The ancestors of many of us, ancestors who struggled on the edges of a migrating population and diminishing wilderness, would not recognize Eustace Conway as one of their own.Read more ›
While reading this book, I had multiple feelings about it. As it started I really like the book - the stories of Conway's youth were interesting, his abilities at a young age to survive outdoors were admirable and I could see him maturing into someone worthy of a book, looking forward to learning of his accomplishments later in life. As I read, it became clear Conway is not deserving of a book. I began to think he had the potential to be someone worthy of a book, but was not there yet. Then as the book went on I grew more and more tired of it - of him. The back of the book starts off by saying "The Last American Man is the story of Eustace Conway, a true American original." Bull. He is not an American Original, there have been Charlatans in America since the beginning, and make no mistake: Eustace Conway is a Charlatan in every sense of the word.
The author is clearly captivated with Conway, and pours praise on him throughout the book; she can quote Conway saying arrogant, hypocritical things and yet frame it with praise. Thankfully she quotes others who do not share her infatuation; others who give us an inkling of who Conway really is. If you only read one part of the whole book, read the conversation between the author and CuChullaine O'Reilly in Ch. 7, it explains Conway very well. It is unclear if O'Reilly has ever personally met Conway, but he is well aware of Conway's feats, and he puts it this way:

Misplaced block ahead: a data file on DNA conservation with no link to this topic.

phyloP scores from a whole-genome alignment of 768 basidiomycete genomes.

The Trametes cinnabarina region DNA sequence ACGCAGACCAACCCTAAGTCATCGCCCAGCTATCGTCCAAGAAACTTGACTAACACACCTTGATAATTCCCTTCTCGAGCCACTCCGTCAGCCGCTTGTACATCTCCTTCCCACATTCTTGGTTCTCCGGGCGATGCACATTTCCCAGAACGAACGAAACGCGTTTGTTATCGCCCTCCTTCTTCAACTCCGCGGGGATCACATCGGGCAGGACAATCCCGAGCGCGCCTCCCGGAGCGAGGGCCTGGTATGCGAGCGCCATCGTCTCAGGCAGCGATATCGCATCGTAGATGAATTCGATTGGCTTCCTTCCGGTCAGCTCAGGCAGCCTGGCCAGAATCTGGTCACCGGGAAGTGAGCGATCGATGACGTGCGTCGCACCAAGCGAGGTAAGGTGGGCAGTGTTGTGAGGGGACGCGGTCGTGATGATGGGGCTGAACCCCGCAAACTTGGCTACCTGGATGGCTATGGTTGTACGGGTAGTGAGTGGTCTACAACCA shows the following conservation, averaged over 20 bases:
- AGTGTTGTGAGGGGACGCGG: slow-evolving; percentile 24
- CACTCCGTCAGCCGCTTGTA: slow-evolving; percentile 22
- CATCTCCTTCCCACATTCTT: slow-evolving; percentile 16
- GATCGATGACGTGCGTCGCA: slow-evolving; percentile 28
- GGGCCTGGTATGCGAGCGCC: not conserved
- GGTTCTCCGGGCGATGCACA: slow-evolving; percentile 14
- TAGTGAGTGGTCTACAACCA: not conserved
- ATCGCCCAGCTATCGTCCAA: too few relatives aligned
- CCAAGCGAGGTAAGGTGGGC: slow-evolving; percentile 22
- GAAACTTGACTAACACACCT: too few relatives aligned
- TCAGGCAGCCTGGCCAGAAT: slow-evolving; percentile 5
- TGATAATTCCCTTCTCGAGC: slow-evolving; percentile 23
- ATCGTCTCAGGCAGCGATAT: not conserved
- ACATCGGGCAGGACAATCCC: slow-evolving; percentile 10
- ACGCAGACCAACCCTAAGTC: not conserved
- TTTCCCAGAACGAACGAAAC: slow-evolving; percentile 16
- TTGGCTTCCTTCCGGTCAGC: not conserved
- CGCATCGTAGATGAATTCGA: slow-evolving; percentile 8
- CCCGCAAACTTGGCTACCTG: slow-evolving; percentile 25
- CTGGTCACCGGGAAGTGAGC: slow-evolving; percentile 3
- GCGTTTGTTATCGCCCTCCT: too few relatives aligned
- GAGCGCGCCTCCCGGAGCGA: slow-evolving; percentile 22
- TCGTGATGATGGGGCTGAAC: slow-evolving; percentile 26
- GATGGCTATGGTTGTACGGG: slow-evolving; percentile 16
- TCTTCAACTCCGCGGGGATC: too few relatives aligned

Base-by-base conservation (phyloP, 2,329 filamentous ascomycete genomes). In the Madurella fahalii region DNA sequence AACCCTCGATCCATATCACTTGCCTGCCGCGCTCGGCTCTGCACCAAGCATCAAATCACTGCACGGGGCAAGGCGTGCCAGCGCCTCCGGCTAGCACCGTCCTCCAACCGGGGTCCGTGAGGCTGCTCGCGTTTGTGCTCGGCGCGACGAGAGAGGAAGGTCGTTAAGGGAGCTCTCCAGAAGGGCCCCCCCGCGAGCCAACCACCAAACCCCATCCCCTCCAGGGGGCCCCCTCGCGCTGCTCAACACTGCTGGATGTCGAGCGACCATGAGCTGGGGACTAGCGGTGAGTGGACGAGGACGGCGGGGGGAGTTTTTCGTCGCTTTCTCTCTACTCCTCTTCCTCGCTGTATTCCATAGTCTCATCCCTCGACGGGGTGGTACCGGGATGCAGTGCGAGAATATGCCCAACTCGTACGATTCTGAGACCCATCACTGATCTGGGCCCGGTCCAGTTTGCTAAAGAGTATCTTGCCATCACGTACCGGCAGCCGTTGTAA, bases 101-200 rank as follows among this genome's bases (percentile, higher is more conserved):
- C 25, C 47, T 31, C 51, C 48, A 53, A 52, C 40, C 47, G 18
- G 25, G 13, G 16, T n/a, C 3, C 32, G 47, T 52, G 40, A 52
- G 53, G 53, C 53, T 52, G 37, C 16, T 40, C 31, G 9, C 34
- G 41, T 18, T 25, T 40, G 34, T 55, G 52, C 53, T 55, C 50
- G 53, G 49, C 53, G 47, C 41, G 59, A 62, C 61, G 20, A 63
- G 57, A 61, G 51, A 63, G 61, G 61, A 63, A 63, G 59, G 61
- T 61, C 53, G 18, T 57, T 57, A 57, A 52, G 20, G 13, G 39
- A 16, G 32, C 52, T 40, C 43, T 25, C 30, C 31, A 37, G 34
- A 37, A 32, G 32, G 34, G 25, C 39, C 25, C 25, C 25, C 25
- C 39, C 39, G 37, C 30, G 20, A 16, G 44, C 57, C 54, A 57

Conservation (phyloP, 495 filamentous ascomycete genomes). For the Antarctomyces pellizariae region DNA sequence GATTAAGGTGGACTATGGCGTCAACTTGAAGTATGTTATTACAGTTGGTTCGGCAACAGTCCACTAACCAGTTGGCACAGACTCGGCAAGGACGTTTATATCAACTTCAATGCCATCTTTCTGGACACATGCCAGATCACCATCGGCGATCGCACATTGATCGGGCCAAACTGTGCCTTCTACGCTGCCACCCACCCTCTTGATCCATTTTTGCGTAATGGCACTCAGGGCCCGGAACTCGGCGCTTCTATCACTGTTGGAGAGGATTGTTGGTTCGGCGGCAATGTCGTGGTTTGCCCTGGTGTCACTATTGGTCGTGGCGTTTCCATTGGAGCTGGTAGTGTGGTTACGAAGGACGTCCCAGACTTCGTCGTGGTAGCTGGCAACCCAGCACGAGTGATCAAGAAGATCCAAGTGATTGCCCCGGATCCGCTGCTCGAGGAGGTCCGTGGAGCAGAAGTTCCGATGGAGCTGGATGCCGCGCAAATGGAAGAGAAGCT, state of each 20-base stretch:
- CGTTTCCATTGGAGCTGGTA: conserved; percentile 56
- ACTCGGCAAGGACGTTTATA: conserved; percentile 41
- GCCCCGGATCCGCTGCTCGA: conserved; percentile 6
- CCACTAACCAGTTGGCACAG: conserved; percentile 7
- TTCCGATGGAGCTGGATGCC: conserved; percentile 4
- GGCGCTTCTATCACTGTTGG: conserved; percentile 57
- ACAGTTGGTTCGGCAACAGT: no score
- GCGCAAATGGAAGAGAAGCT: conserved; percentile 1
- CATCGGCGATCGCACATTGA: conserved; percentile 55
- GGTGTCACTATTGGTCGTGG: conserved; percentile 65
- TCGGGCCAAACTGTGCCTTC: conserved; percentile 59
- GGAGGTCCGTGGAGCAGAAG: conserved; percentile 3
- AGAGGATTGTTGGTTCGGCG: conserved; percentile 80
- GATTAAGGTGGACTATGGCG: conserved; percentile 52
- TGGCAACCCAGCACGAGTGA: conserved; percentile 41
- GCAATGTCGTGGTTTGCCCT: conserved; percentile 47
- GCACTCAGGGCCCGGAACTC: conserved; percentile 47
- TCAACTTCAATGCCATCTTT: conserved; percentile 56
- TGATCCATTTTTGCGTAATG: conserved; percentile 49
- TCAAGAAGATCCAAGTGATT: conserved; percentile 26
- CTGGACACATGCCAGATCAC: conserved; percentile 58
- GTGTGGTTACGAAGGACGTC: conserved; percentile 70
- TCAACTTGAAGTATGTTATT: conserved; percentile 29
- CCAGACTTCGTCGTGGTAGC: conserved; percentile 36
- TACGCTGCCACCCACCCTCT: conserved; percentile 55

"[Conway has] reached a plateau in his life.Read more ›
Most Recent Customer Reviews
I thoroughly enjoyed every moment of this book. It was written so casually as though I were listening, mesmerized, to a story teller in person. Read morePublished 2 days ago by Randi
The strangest story about the weirdest man who ever lived. T would never recommend it to anyone..Published 15 days ago by richard g moutvic
Read this some time ago. An interesting look at what some would call a dysfunctional personality and how it came to be shaped by his parents and later his own personal adventures. Read morePublished 1 month ago by James I. Moffett
This book has been on my shelf for years--I had no idea how much I would love it. I thought it would be Gilbert's version of "Cowboys are My Weakness" (Pam Houston) but it... Read morePublished 1 month ago by Brenda Frances Abdilla
Story not coherent enough for me. Author starts out implying that this would be told In a chronological order, but as I read past his formative years it commenced jumping all over... Read morePublished 2 months ago by Amazon Customer
A really good an entertaining book about a very complex and yes "flawed" man. I read the reviews here and many of them seem to be reviewing Eustace Conway and not the book. Read morePublished 2 months ago by SarahC